Patterson held various musical jobs and even joined Joplin in New York City for a while, helping him complete the ragtime opera “Treemonisha” before Joplin’s untimely death in 1917, aged 58.
And then there was the prodigy, Louis Chauvin, often called “Paderewski of Ragtime.” A true superstar of the original Ragtime era. He was a regular performer at Tom Turpin’s Ruby Bar in Saint Louis, a nexus for Ragtime talent. [Quick aside: we note that Turpin himself was an early Ragtime leader, not only through his bar as a performance venue, but through his talent: his works include the very first published ragtime piece: Harlem Rag.]
Chauvin played only by ear and could re-create any piece he heard; if it wasn’t Rag, he put his own rag-spin on it. He could adapt any melody to Rag, including a Sousa march. Contemporaries pretty much agreed: he was the best. But none of his creations were ever written down. His only published work was a team effort with Scott Joplin: Heliotrope Bouquet.
Sadly for him and the music world, Chauvin’s lifestyle was terrible for his health. According to Patterson “He stayed up, drank, and made lots of love … he only seemed to be living when he was at the piano. It’s authentic that he smoked opium at the last.” Chauvin passed away at age 27. Various causes were listed, but modern assessments would largely pin it on neurosyphilis … that’s a long term case of the STD syphilis, resulting in coma and, ultimately, starvation.
Sayer’s career was over at 28. Jones also at 28, although his by choice, not injuries. Piccolo gone at 26.
Louis Chauvin was among the first in the unusually long roster of people who accomplished much, grew famous, and passed away at age 27. What a list!
- Janis Joplin – ranked 46th on the list of top music performers of all time – OD’d on heroine.
- Jim Morrison of the Doors, heart attack, likely cause: heroine.
- Jimi Hendrix of, well, Jimi Hendrix fame, choked to death, probably due to sleeping pill overdose.
- And clean living is no guarantee either: JP Richardson, The Big Bopper, made it to 28. He went down in a Beech Bonanza, in a foggy snowstorm in a cornfield in Iowa – “the day the music died.”
Tick Tock, tick tock. Our clocks are running, always running, always ticking.
“Art is long, and Time is fleeting,
And our hearts, though stout and brave,
Still, like muffled drums, are beating
Funeral marches to the grave.”
Let’s not be depressed but active. Do what we can while we can.
“Not enjoyment, and not sorrow,
Is our destined end or way;
But to act, that each tomorrow
Find us farther than today.
— scattered verses from “Psalm of Life”
I really wanted this to be upbeat. A tribute to so many who accomplished so much, and so young. Alexander Hamilton setting up a new nation’s finances and banking system at age 32. Just … wow. Leading a charge at the battle that cinched American independence at 24. Dead in a duel at 47.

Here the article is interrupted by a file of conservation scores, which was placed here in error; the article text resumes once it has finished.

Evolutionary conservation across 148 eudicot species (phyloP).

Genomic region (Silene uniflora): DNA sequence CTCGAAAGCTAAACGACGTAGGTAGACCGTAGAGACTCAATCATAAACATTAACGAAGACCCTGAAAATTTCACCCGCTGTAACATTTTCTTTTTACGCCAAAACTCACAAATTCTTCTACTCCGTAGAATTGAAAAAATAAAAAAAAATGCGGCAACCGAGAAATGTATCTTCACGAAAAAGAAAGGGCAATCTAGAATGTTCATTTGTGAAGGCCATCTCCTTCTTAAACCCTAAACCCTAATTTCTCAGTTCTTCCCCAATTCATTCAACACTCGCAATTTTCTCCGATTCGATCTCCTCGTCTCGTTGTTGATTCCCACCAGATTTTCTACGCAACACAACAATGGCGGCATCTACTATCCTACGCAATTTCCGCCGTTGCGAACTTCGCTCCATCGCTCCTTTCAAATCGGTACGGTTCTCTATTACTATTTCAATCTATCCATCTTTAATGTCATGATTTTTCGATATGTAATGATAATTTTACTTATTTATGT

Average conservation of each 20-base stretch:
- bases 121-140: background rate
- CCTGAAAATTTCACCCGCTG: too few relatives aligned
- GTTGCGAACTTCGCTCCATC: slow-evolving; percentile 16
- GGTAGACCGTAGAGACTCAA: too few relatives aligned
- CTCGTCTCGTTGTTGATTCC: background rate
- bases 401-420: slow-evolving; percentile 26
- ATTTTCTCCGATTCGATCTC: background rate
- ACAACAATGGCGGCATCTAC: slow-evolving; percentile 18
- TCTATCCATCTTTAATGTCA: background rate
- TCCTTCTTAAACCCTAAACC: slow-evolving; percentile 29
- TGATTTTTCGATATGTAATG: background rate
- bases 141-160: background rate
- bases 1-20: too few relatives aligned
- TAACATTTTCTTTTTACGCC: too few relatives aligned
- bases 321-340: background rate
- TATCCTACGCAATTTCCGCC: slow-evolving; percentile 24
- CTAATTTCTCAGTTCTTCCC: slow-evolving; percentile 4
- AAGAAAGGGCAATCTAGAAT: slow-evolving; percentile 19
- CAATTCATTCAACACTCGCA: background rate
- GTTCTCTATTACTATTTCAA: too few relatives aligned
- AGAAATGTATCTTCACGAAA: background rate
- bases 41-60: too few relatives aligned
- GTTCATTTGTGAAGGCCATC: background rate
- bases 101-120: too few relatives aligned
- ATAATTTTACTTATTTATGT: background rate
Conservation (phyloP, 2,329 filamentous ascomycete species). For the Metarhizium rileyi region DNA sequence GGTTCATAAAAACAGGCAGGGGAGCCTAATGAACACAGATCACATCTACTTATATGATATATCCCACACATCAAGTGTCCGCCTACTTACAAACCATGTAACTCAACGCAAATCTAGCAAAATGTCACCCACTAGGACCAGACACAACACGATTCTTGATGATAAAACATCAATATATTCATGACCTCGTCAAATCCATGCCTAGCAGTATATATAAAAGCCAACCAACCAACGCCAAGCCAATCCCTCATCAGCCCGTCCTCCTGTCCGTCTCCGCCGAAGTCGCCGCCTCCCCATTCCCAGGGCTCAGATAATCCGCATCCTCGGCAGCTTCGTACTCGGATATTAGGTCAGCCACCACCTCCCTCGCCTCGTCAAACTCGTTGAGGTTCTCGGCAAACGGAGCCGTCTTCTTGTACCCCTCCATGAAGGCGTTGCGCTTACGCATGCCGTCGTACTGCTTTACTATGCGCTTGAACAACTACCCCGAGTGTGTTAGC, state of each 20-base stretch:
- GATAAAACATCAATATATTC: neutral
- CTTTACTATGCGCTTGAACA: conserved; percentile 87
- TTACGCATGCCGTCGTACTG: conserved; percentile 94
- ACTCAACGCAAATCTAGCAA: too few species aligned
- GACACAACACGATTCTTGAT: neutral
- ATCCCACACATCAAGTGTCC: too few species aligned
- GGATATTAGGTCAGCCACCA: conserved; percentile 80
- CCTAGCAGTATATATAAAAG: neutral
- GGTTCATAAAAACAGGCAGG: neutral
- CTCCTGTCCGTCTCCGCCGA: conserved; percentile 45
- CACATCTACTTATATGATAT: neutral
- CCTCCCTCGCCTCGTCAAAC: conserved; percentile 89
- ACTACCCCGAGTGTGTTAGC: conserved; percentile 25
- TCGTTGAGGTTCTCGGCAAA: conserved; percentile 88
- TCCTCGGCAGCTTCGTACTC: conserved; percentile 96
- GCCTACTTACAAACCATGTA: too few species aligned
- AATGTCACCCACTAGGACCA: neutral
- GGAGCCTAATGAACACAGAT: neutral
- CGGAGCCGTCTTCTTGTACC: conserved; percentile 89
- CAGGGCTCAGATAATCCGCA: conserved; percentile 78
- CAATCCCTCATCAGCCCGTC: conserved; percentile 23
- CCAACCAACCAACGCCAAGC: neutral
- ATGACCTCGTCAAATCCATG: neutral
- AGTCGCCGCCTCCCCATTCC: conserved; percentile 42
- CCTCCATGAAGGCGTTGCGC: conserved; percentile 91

Sorry that it took such a dour turn. That’s why it took me so long to finish and publish. Had to find a cheerful way out.
Hey, it’s never too late to do something! Harland Sanders founded Kentucky Fried Chicken at age 62, after already (1) having made and lost a fortune, (2) bounced around the country losing jobs as varied and crazy as kaleidoscope patterns, and (3) also having survived a genuine shoot out. 
The priest who married us is 103, and still says Sunday Mass, preaching inspirationally as he’s done for 80 years, on love, humanity, brotherhood, peace and acceptance. 
Me? I’ll just keep observing and writing.
Joe Girard © 2022
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 This famous painting hangs on the wall of the Chairman’s office at Augusta National. Reprints are available, but good ones are not cheap. Ike presented it to Jones shortly after taking the oath of office, 1953. He had been working on it for some time, including through the presidential campaign season.
 Ignacy Pedrewski, a Pole, was widely regarded as the best pianist in Europe at the time. As his name shows up in Saint Louis, obviously he was world renowned. An animated performer, he largely played classical music from the likes of Bach, Beethoven, & Chopin (of course) to large audiences. Known for reworking pieces to his own style (as did Chauvin), he went on to become Poland’s Prime Minister when it won its Independence as a favorable outcome of WWI.
 They All Played Ragtime, by Rudi Bush
 At nearly two square miles (1,270 acres) the 1904 LPE Saint Louis Fair was the world’s largest until the 2010 Shanghai Fair, which nudged ahead at 1,292 acres. Close behind are the Chicago Fair of 1939, at 1,202 acres and the current 2020-22 Dubai World’s Fair, which has been cursed by Covid, at 1,100 acres.
 The Harland Sanders Shoot-out story, https://gizmodo.com/no-colonel-sanders-never-killed-a-man-in-a-shootout-1651797965; and in the book, Colonel Sanders and “The American Dream”, by Josh Ozersky.
 Father William Treacy. We watch his masses by Zoom, or on recording when we’re busy.
Biographic sources for Louis Chavin:
[d] And Jim Wiemer’s column on Chauvin the 1904WF newsletter.